Now, you can lie and say that you'd stand up, say "No thank you, ma'am/sir" and walk out the door. But you know as well as I do that the chances are better than average that you're going to go for it. Don't believe me? Well, think of this - how likely is that scenario? Not very, right? Well, even in that sort of unlikely event, abstinence pledges generally tend to be unsuccessful! So, even under non-optimal conditions, people are going to give in and have sex, no matter what they may have promised themselves when they didn't have a sexually attractive person right in front of them. And let's not even get started as to how the teen pregnancy rate tends to be higher in "conservative" areas of the country that espouse "abstinence only" education. (I don't think that's being conservative. "Conservative" is handing your son a condom and/or getting your daughter on the pill in the event that they have sex. Seems pretty liberal to me to just trust that they'll ignore their biological instincts.)

And yes, this is worse for girls than it is for boys. If anything, boys get the opposite sort of pressure. But pressure about sex in either direction is harmful from where I'm standing. As usual, the only thing that I can do is teach my son what's what. I plan on telling him the following:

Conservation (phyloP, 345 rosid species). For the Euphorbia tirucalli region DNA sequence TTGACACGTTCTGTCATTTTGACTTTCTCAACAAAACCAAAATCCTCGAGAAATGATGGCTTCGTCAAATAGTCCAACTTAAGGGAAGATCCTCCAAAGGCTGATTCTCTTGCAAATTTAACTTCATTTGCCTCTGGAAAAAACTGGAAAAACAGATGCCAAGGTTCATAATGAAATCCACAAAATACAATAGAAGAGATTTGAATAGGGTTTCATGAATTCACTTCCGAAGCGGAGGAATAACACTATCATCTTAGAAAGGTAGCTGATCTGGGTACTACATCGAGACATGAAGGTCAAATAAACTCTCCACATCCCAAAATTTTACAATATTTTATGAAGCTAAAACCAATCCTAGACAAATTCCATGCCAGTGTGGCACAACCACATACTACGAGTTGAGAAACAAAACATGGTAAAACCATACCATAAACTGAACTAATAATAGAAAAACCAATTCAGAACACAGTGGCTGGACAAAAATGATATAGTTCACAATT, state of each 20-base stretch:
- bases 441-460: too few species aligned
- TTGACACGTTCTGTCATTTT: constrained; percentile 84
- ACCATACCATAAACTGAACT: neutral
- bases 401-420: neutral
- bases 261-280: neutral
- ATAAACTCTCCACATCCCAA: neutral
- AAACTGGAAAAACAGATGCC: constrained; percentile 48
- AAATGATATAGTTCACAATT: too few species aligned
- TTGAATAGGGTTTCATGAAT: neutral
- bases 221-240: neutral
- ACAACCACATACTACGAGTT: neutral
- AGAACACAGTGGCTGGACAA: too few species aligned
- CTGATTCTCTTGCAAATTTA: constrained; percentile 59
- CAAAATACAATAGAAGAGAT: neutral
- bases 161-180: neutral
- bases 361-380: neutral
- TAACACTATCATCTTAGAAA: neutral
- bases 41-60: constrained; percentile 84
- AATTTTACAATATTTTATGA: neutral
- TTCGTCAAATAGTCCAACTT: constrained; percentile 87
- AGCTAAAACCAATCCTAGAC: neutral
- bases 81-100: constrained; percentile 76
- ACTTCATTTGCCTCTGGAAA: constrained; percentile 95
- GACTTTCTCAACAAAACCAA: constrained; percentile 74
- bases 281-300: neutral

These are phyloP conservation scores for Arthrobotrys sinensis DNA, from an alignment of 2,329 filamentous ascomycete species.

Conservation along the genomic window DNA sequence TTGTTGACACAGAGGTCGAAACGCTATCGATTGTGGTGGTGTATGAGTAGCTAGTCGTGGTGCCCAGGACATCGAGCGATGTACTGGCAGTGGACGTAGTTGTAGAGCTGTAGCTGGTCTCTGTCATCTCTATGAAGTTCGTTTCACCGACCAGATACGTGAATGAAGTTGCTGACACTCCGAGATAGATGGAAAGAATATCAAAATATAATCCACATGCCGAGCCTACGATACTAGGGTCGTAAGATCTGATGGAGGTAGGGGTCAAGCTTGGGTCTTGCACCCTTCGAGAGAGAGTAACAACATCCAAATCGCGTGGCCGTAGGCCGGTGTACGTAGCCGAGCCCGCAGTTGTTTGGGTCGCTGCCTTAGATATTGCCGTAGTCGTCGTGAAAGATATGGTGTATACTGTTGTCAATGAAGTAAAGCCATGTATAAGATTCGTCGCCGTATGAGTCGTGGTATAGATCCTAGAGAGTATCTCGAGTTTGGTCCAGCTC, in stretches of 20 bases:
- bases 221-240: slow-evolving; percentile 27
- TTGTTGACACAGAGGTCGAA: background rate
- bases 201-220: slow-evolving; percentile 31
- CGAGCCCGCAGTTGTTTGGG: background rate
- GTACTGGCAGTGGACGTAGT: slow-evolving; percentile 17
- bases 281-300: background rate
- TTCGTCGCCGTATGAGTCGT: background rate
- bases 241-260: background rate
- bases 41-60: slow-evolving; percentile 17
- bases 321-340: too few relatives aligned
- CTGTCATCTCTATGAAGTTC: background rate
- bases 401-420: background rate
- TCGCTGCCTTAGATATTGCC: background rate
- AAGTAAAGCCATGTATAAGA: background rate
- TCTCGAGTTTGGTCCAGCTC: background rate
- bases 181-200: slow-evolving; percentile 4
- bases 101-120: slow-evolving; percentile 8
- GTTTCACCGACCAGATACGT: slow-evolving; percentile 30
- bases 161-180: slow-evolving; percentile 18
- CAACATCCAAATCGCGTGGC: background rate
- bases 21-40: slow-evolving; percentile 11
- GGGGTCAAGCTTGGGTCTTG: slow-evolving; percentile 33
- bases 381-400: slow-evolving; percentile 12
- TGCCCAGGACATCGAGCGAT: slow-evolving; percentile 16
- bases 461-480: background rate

• He should only have sex if both he and his partner are ready and willing.
  • His urge to have sex has a good chance of outweighing his ability to think and act rationally.
  • The only way that "abstinence only" will be a surefire success is if he lives in solitary confinement.
  • He should use protection and encourage his partner to do the same. (Doubling up on contraception is even more "conservative" from my vantage.)
  • His having or not having sex has no bearing on his value as a person.
  • Assuming he's straight, how much sex his partner has or has not had before him has no bearing on her value as a person.